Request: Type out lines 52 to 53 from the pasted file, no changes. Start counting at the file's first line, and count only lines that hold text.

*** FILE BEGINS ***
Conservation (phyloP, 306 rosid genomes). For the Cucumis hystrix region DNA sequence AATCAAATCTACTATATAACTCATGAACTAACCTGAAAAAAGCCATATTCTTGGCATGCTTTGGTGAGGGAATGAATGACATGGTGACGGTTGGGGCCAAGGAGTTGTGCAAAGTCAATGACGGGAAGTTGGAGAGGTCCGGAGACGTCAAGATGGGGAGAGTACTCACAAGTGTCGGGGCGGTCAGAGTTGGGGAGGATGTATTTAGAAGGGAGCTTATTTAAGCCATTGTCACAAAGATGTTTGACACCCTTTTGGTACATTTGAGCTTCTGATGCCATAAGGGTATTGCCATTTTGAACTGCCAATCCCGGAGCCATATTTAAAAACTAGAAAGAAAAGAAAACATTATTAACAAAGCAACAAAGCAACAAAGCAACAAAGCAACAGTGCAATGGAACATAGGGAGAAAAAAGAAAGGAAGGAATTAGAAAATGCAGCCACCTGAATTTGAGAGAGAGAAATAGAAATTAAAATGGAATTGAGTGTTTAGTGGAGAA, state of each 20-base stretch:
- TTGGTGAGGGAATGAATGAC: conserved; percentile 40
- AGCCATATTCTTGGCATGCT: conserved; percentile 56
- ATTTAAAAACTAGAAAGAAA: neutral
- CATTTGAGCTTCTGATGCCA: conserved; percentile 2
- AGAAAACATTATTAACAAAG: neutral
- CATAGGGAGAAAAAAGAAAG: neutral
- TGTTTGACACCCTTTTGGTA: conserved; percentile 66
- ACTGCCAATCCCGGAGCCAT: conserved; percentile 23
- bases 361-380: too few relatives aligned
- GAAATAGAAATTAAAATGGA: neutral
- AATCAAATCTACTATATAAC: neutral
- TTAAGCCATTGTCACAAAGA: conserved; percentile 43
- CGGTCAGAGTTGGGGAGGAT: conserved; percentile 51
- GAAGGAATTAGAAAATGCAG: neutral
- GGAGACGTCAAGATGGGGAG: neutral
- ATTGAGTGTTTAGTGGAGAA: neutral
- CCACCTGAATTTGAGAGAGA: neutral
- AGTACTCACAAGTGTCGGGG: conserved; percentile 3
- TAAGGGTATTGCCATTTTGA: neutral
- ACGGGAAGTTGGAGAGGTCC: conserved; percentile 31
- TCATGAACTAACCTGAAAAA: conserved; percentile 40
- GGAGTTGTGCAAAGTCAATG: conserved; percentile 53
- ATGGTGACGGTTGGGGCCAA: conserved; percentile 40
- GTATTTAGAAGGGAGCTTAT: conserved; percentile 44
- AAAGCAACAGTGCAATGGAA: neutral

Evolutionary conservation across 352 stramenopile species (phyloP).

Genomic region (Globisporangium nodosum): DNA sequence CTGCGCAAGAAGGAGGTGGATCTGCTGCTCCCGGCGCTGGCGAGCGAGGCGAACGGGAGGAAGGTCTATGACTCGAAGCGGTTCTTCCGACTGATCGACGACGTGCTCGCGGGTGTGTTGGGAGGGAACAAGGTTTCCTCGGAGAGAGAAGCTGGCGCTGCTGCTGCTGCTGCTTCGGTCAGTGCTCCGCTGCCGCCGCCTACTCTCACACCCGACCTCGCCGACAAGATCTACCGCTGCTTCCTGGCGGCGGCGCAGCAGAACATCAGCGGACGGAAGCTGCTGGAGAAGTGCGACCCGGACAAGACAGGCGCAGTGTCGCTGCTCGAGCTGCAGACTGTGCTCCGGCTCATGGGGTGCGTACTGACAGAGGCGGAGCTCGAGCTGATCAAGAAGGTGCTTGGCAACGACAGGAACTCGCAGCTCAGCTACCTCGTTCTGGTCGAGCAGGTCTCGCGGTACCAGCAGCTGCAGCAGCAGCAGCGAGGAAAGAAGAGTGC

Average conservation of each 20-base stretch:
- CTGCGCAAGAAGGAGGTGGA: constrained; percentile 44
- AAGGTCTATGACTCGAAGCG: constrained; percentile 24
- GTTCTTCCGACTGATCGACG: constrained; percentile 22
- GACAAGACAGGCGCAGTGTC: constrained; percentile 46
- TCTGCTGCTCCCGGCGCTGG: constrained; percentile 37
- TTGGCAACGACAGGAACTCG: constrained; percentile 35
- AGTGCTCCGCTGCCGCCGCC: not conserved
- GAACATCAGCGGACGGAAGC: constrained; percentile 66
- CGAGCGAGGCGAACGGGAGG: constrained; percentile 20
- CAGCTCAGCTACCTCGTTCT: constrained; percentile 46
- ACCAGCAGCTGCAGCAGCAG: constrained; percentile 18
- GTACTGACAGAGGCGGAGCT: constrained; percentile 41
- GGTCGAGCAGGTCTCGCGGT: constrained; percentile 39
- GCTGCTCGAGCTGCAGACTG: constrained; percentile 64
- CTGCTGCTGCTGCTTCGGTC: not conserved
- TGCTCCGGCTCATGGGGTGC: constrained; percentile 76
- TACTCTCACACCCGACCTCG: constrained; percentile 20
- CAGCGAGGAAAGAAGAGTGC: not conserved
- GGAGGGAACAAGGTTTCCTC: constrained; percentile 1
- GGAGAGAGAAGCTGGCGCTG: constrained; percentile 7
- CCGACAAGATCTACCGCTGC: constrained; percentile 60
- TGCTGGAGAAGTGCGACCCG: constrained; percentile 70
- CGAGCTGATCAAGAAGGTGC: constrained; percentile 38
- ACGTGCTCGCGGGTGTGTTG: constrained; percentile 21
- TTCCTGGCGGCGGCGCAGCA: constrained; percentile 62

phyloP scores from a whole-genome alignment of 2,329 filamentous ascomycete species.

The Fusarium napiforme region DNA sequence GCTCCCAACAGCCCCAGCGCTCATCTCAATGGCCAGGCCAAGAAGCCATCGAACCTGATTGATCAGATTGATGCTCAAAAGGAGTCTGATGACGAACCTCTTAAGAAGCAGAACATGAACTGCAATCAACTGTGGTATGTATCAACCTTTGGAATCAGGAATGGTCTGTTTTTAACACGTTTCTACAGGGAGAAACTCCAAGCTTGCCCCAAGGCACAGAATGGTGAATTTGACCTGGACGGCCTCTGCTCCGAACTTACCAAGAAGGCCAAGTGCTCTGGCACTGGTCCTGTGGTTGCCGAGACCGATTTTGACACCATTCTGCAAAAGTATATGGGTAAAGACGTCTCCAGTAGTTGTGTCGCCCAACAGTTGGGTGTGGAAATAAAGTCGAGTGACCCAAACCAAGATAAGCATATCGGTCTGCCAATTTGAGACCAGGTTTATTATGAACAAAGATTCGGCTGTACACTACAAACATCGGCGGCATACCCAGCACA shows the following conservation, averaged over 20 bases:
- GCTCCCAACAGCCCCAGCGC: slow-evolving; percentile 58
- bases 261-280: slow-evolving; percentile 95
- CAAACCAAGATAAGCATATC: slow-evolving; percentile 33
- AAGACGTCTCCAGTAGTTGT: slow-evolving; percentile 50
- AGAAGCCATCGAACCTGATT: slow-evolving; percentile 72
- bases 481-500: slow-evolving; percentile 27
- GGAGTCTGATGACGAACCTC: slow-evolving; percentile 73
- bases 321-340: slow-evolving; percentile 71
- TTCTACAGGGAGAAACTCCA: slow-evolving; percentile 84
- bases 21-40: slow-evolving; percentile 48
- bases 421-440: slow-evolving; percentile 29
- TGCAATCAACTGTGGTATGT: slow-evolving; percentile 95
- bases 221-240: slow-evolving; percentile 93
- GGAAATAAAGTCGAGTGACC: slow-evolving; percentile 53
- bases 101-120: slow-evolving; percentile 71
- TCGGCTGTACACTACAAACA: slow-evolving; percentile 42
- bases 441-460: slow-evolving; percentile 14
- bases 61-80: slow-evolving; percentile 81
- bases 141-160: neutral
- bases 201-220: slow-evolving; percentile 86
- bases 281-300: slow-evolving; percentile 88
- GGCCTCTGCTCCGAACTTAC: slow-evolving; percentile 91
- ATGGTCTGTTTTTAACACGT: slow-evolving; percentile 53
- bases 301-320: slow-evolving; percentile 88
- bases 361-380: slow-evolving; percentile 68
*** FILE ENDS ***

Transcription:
- CGAGCTGATCAAGAAGGTGC: constrained; percentile 38
- ACGTGCTCGCGGGTGTGTTG: constrained; percentile 21